Why This Club Operator Created an App that Makes Training More Affordable

Personal training has been a mainstay in the fitness industry for years. It is one of the biggest revenue generators in the industry, and affords health club trainers opportunities to form personal relationships with members, while playing a direct role in helping them reach their fitness goals.

For Robert Shapiro, the owner of BodyScapes Fitness in Boston, Massachusetts, personal training has been very important. “I was a personal trainer — that’s where I got my start,” he said. “It’s always been an interest of mine.”

However, for all the benefits that personal training has, the service was declining in popularity at BodyScapes Fitness. Shapiro started to take notice that only about 5 percent of members were participating in personal training, and that number was declining.

Shapiro and his coworkers started to dig into why people weren’t participating in personal training as much as they used to in his market. What they discovered was a combination of cost, intimidation and lack of sociality holding people back.

As a big proponent of personal training, Shapiro was determined to find a solution. The result was the SPLITFIT app. “What SPLITFIT has done is create a way to workout with a personal trainer for $20,” said Shapiro.

The app’s users can workout with a trainer alone for $80, which is still less than traditional training in the Boston area, or split the cost among a group of four people, called a “pool.”

The SPLITFIT app grants people access to personal trainers and training sessions without having to join one specific gym. “It’s easy to use — it’s accessible,” said Shapiro. “You don’t have to be a member to come in.”

For consumers, it’s as simple as finding a time that fits their schedule at a nearby gym. No memberships are required and the trainers will even personalize your workout by answering a pre-workout survey.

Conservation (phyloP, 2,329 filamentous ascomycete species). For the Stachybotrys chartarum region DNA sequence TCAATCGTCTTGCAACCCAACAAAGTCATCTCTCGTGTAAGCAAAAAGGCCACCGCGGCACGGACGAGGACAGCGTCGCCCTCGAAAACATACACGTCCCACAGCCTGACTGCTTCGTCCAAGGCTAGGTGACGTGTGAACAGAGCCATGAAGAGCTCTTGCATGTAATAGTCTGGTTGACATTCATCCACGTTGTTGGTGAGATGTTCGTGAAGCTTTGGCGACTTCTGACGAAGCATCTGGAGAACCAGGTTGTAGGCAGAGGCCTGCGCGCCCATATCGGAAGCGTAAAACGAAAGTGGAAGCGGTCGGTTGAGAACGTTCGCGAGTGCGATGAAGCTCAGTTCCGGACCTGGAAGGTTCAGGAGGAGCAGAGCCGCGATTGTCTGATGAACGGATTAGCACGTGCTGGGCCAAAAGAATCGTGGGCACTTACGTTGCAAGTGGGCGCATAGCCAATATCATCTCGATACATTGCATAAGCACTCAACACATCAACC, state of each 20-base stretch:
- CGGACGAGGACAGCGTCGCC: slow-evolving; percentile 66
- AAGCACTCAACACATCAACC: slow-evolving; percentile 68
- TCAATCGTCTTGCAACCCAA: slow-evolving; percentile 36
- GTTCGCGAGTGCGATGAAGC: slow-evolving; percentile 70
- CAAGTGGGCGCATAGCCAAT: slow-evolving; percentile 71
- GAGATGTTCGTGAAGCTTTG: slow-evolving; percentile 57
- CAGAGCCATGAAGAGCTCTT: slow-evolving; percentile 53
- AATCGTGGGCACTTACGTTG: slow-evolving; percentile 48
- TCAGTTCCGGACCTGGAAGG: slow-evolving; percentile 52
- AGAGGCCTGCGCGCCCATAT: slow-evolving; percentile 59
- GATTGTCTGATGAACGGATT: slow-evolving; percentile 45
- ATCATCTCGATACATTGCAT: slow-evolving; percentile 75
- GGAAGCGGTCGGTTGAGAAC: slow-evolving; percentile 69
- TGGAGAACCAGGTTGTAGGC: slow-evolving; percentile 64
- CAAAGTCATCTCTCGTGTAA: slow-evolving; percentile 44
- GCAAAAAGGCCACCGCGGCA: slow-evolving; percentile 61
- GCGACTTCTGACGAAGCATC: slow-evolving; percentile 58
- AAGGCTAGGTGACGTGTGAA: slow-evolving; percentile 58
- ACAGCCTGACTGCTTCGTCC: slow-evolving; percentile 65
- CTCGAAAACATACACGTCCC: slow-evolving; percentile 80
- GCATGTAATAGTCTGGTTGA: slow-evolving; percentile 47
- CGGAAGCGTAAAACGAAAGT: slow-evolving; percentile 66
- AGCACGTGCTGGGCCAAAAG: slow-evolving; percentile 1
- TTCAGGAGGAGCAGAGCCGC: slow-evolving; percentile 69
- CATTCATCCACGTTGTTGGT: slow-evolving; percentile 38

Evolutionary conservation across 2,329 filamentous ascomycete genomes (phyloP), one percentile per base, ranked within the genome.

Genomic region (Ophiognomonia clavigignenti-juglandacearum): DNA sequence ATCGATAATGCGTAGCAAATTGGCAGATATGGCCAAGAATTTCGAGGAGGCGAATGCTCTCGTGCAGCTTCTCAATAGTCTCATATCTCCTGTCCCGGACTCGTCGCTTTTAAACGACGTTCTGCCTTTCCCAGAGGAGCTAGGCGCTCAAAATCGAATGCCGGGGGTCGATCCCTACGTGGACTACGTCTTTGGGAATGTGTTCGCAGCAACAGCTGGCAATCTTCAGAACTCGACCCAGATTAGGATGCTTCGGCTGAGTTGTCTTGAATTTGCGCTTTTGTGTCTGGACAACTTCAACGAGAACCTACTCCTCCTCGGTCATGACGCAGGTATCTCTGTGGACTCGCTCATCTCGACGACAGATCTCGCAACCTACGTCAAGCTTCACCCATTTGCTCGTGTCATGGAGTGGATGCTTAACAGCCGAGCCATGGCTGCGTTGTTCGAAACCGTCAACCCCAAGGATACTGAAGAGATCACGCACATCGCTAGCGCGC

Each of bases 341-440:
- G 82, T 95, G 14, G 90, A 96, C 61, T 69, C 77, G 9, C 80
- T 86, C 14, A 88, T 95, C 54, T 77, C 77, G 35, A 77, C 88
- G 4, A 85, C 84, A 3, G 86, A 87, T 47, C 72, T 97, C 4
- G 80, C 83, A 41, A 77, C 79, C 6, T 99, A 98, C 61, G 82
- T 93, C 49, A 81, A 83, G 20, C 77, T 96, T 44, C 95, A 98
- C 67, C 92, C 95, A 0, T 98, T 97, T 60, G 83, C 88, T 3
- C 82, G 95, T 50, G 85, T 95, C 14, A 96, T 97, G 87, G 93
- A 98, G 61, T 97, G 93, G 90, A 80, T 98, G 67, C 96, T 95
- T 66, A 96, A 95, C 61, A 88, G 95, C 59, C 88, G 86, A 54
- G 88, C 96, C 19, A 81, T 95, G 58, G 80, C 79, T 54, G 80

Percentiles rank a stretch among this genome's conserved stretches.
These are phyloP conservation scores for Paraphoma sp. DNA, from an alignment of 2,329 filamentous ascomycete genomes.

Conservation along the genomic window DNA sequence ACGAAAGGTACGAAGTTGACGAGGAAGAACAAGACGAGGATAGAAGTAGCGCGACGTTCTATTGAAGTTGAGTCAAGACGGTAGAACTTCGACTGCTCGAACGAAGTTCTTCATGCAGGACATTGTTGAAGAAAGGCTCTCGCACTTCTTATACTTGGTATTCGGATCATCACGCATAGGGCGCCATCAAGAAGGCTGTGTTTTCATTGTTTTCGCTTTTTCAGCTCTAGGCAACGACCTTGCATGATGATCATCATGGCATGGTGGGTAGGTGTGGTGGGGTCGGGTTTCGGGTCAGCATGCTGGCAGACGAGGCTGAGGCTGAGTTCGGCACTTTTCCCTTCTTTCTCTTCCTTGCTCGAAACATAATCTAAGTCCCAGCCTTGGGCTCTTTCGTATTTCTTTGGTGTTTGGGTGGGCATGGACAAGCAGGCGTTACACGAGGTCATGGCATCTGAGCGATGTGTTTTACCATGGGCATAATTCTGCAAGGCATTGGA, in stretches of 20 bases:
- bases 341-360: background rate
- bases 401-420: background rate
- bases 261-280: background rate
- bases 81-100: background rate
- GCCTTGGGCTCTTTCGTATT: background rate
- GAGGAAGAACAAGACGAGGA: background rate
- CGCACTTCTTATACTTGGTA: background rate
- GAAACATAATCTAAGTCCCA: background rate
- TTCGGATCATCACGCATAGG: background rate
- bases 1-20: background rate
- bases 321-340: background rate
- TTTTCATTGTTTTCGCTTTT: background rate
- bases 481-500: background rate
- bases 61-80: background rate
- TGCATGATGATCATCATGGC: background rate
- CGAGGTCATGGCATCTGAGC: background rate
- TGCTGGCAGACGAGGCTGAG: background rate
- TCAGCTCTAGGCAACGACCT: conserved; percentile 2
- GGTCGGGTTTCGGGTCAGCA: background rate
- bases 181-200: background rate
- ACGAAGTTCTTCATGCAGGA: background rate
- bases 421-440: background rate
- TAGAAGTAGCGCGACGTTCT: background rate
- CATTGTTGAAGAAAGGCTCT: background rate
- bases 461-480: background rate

According to Shapiro, SPLIFIT has recently earned great momentum, with 1,000 downloads in the last 60 days alone. And, 60 percent of the app’s users have never used personal training before.

“SPLITFIT puts [personal training] in a context where it’s on-demand and fluid,” explained Shapiro. “This is about the consumer — it’s not about the gym.”

But, the gyms that participate do benefit. For one, their trainers and facility get exposed to exercisers who might not have entered their gym if it weren’t for the app. According to Shapiro, some gyms are only accepting SPLITFIT sessions during off-peak hours, but they can put up as much or as little inventory as they’d like.

“We have 10 facilities on the app, and we’re adding more,” said Shapiro. “Gyms come on the platform and they put up their inventory — they put up whatever they want.”

The ultimate goal for Shapiro and SPLITFIT is to build up a deeper lineup of clubs in the Boston area, and then expand into the rest of the U.S. But for now, the immediate goal is perfecting the app’s ability to offer gym-goers an affordable, group-oriented workout customized for their needs.

“It is small group training if you think about it, but it’s access to a personal trainer that you ordinarily would never have gotten access to,” said Shapiro. “This is on-demand, and it’s more fluid — there’s no time commitment.”

Shapiro believes the SPLITFIT app will change the way consumers seek out personal training services, which will be important as the industry shifts to accommodate for Millennials and revolutions in technology.

“Think about it like Uber Pool — you’re all going to get to the same place, but you’re going to split the cost of the trainer,” explained Shapiro. “When you’re finished, you’re done. You don’t have to worry about signing up or the hard sell from the trainer.”

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